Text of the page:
• Feeling hot and shivery
  • Fever, which may be constant or come and go
  • Headache
  • Nausea and vomiting
  • Muscle and joint pains.

(NSW Health 2022; SA Health 2022)

P. malariae may persist for several years and has been associated with nephrotic syndrome in children (Langford et al. 2015).

Severe malaria may cause symptoms such as:

  • Impaired consciousness or coma
  • Prostration (inability to sit up without assistance)
  • Convulsions
  • Pulmonary oedema
  • Shock
  • Acidosis
  • Hypoglycaemia
  • Severe anaemia
  • Renal impairment
  • Jaundice
  • Recurrent or prolonged bleeding (e.g. from nose or gums)
  • Hyperparasitaemia.

(UpToDate 2023)

Diagnosing Malaria

Laboratory diagnosis of malaria is by microscopy. A blood specimen is spread as a smear and examined to confirm the presence of Plasmodium and calculate the percentage of red cells containing the parasites (PHLN 2018).

malaria diagnosis

Treating Malaria

Malaria is treated with antimalarial medicines to kill the Plasmodium parasites. The exact medicine will depend on factors such as the species of Plasmodium involved, the severity of symptoms, the age of the patient and pregnancy (Mayo Clinic 2023).

Note that there is increasing resistance to antimalarials, so it’s recommended that treatment is overseen by an infectious disease specialist or other expert (SA Health 2022).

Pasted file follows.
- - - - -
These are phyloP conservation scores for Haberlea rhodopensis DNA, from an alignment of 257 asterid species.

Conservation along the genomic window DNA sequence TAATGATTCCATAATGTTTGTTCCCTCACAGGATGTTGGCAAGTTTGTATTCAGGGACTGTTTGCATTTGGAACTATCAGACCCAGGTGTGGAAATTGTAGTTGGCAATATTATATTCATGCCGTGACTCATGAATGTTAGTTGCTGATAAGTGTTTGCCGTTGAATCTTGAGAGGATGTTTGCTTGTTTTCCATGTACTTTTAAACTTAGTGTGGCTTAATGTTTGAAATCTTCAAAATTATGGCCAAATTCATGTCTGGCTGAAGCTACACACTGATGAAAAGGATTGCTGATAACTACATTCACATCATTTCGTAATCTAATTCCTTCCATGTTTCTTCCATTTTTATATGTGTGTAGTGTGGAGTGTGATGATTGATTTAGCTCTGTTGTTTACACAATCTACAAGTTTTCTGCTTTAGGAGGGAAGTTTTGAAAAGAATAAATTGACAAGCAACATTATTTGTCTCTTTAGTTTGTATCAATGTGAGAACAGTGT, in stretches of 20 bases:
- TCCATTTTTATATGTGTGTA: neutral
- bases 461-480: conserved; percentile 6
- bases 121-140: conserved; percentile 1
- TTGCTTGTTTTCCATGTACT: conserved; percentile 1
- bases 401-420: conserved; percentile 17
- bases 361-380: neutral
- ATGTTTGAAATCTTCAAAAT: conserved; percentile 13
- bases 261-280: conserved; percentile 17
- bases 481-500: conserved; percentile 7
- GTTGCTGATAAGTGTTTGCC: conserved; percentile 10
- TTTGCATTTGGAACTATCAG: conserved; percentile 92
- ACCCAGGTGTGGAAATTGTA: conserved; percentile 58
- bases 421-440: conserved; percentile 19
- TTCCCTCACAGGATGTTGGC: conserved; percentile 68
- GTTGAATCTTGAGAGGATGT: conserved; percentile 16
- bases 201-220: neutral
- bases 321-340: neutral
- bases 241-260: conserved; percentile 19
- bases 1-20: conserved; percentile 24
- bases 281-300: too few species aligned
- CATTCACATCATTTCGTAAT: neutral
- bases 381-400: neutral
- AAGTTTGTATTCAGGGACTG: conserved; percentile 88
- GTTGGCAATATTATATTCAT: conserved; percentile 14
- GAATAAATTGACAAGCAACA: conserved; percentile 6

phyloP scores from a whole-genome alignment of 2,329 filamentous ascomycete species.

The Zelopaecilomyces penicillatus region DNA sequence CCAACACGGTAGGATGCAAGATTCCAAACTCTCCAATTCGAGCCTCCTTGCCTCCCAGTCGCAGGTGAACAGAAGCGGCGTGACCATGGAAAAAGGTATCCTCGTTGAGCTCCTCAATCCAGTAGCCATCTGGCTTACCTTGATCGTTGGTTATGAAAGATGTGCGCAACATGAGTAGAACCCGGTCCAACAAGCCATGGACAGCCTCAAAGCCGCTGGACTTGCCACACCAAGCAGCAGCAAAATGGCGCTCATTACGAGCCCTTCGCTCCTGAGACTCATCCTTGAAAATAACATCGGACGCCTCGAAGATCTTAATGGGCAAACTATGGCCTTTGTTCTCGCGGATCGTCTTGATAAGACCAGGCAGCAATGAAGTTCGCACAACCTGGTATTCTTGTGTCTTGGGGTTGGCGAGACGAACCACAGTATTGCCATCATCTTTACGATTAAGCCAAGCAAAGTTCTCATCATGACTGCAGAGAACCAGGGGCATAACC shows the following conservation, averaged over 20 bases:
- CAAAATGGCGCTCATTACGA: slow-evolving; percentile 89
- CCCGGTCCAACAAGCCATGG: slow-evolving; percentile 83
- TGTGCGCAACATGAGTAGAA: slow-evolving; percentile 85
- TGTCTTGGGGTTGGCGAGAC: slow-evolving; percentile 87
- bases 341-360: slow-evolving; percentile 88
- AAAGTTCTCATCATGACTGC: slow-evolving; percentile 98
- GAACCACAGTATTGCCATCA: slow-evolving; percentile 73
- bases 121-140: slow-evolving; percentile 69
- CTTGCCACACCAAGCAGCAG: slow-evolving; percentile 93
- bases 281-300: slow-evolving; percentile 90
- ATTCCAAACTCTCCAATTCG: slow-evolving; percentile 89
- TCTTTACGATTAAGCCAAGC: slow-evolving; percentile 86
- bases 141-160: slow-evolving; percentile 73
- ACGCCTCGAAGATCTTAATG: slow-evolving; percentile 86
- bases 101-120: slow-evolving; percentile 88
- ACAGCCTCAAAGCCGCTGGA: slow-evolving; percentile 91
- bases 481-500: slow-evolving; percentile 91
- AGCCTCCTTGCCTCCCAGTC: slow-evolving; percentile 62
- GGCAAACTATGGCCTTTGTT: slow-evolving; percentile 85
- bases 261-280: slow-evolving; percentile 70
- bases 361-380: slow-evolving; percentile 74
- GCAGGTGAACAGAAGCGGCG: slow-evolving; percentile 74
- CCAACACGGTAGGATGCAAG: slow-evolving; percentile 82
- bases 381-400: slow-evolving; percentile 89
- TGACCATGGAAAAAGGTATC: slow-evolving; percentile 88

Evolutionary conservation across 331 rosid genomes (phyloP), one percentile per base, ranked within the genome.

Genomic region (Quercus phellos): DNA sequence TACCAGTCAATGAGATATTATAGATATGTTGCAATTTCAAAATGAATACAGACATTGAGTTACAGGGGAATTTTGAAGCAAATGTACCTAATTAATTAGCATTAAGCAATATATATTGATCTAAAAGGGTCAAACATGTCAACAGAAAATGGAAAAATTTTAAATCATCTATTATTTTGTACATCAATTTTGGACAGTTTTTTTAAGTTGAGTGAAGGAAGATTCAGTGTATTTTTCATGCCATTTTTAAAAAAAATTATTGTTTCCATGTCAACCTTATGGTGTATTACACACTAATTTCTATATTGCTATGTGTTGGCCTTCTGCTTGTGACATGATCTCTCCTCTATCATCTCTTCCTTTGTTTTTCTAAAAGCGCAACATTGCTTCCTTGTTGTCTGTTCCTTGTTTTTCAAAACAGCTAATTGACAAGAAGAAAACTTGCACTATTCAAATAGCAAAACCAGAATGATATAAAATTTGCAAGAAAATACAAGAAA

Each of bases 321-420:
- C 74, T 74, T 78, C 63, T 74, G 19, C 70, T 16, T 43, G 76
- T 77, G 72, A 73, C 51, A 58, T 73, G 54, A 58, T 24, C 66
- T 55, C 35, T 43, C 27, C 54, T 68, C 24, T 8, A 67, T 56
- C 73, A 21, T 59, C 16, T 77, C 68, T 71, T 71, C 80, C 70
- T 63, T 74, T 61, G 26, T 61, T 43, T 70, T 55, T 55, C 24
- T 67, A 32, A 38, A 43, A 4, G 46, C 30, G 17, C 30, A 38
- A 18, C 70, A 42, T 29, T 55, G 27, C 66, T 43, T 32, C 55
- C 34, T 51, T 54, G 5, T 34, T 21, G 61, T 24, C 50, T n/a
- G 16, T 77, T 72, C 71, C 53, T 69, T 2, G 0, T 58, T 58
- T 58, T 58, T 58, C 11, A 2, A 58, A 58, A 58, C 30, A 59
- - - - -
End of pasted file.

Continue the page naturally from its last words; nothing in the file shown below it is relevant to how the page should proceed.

Cases of severe malaria require intravaneous administration of antimalarials. If the attack is not classified as severe, oral medications may be used (Buck & Finnigan 2023).

P. vivax and P. ovale may have dormant stages (hypnozoites) that persist in the liver and are not killed by the medication used for the acute attack. The patient may need to take primaquine to eradicate these dormant parasites (Buck & Finnigan 2023).

Preventing Malaria

Anyone travelling to a malarious region should take precautions. This includes consulting a physician to prescribe preventative antimalarial drugs (NSW Health 2022).

No antimalarial drug is 100% effective, so taking precautions to avoid mosquito bites is also crucial. These include:

  • Being vigilant if spending time outdoors around dawn and dusk and into the evening
  • Wearing loose, light-coloured, long-sleeved shirts and long pants when outdoors
  • Wearing socks and covered shoes when outdoors
  • Applying mosquito repellent to exposed skin and on clothing
  • Avoiding perfumes, colognes or aftershaves, which may attract mosquitoe
  • Sleeping in screened or air-conditioned rooms if possible, and using a mosquito net if not
  • Using ‘knockdown’ sprays, mosquito coils and plug-in vaporising devices.

(NSW Health 2022; Better Health Channel 2015)


Test Your Knowledge

Question 1 of 3

True or false: Malaria can be contracted from another person.


Phillip Petersen View profile
Phillip Petersen, BSc, FASM, has operated a writing and editing business for over twenty years. This follows a career as a microbiologist in hospitals and a pathology laboratory for over thirty years, during which he was also involved with the development and implementation of microbiology courses at Queensland University of Technology. He also conducted research on the in vitro study of infection and has had articles published as well as reference books on the diagnosis and management of infectious diseases and on antibiotics. Phillip ranks his greatest achievement as materially assisting several higher degree students and researchers to reach their goals.